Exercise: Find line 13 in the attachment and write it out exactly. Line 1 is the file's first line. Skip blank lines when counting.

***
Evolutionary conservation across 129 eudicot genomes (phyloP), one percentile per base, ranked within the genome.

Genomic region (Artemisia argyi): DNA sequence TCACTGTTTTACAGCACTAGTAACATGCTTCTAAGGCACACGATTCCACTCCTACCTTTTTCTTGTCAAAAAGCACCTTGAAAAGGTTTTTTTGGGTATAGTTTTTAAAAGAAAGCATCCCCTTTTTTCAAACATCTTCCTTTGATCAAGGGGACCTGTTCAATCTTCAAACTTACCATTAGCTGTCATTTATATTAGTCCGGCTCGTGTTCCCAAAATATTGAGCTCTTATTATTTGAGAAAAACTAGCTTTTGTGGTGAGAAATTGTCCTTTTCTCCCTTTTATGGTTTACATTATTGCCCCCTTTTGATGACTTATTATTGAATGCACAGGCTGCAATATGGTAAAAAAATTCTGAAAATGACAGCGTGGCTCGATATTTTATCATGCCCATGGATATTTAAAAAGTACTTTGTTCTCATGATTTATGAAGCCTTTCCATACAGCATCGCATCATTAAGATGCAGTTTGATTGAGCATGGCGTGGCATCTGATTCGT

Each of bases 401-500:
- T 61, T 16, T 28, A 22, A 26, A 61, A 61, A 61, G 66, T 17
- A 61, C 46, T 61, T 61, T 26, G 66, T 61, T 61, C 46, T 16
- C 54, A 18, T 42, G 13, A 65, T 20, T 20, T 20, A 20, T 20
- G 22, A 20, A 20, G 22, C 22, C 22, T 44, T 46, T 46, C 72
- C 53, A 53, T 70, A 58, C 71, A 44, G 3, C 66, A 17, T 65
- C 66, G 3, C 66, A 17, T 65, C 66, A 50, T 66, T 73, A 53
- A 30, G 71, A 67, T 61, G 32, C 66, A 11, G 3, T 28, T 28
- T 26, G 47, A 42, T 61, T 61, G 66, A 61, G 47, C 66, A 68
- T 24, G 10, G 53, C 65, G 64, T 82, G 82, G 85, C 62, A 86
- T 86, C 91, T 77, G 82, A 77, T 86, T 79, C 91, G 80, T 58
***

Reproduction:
- T 86, C 91, T 77, G 82, A 77, T 86, T 79, C 91, G 80, T 58